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Tax-Exempt Status 'Achilles Heel' Of Mormon Church?

In this February 2013 photo, the statue of the angel Moroni sits atop the Salt Lake Temple, in Salt Lake City.
Rick Bowmer/AP

In this February 2013 photo, the statue of the angel Moroni sits atop the Salt Lake Temple, in Salt Lake City.

The IRS hasn't revoked an organization's tax-exempt status in almost 40 years, but that isn't stopping one activist from taking his fight against the Church of Jesus Christ of Latter-Day Saints to the feds. 

In what he's calling the "biggest, loudest, most comprehensive IRS challenge to a church's tax-exempt status in history," long-time gay rights activist and political consultant Fred Karger is in it for the long haul

Karger is the president of Rights Equal Rights, the nonprofit organization leading the charge and pairing a powerful ad campaign to complement the efforts. 

Rights Equal Rights has been staging casting calls for Mormon or ex-Mormon youth who have been effected by the churches' LGBTQ policies

“I’m fighting for, as I have my entire career as a political consultant and the past eight years as an activist, for transparency,” Karger told KNPR's State of Nevada.

Karger said that other denominations publish financial information but the LDS Church does not. He said his group will spend the next year or two gathering information about the church's business dealings as a basis for its complaint.

“We’re going to take that information after a year or two and put a massive complaint together that we’re going to file with the Internal Revenue Service… and we’re going to see what the IRS does,” he said.

Karger is confident the IRS will do something about the tax-exempt status.

Karger is relying on members and former members of the church for financial information about the church, which is one of the reasons they're launching an ad campaign. He said help is already lining up, but he believes the "flood gates" will open with ample information about the church's finances, which some estimate to be in the trillions of dollars.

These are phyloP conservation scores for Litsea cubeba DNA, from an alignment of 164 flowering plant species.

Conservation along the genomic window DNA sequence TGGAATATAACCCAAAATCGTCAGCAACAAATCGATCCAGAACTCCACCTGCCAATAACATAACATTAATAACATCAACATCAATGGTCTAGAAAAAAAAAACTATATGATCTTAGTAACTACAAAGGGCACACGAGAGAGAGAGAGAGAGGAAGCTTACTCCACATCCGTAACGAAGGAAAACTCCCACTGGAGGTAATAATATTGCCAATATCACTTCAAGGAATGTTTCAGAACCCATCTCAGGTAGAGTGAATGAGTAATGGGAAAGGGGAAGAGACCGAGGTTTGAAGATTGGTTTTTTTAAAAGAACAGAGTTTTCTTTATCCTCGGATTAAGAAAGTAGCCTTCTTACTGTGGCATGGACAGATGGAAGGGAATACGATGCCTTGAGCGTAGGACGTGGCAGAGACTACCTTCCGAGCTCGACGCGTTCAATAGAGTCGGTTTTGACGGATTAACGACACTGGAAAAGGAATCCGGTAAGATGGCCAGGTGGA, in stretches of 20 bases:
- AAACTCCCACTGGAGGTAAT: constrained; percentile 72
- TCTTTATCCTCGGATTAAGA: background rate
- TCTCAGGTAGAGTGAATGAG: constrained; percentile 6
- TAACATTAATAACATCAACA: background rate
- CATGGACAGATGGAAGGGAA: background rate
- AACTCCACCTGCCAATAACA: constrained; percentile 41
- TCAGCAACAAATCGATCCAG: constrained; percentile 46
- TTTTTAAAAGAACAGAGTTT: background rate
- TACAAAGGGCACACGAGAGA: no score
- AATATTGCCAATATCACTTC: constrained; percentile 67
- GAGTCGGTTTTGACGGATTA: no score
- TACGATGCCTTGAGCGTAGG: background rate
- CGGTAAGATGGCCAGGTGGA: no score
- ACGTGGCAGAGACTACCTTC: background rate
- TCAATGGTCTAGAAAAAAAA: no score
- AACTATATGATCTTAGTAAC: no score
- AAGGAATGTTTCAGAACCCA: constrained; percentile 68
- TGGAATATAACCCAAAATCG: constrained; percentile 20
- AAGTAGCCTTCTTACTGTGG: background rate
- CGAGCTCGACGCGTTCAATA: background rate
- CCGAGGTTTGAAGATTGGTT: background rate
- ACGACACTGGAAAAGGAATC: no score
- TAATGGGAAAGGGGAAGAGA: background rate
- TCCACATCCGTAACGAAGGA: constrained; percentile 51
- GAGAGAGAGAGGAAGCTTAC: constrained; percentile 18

Karger and his group want people to understand the impact the church as had.

“We want the public, the American public, to know what this church has done," he said, "The impact it has had on people that’s been swept under the rug on sexual abuse, on ordaining women, certainly their treatment of LGBT Mormons”

Karger believes if the church's tax-exempt status is put at risk it will change policies. He said the church changed its position on polygamy and blacks and the priesthood when faced with pressure from the federal government.

“It takes the arm of the federal government to really get the church to change,” he said, “If their tax exempt status is in jeopardy, they’re likely to change their positions on some things to make them more in keeping with the times.”

Fred Karger, president, Rights Equal Rights 

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Prior to taking on the role of Broadcast Operations Manager in January 2021, Rachel was the senior producer of KNPR's State of Nevada program for 6 years. She helped compile newscasts and provided coverage for and about the people of Southern Nevada, as well as major events such as the October 1 shooting on the Las Vegas strip, protests of racial injustice, elections and more. Rachel graduated with a bachelor's degree of journalism and mass communications from New Mexico State University.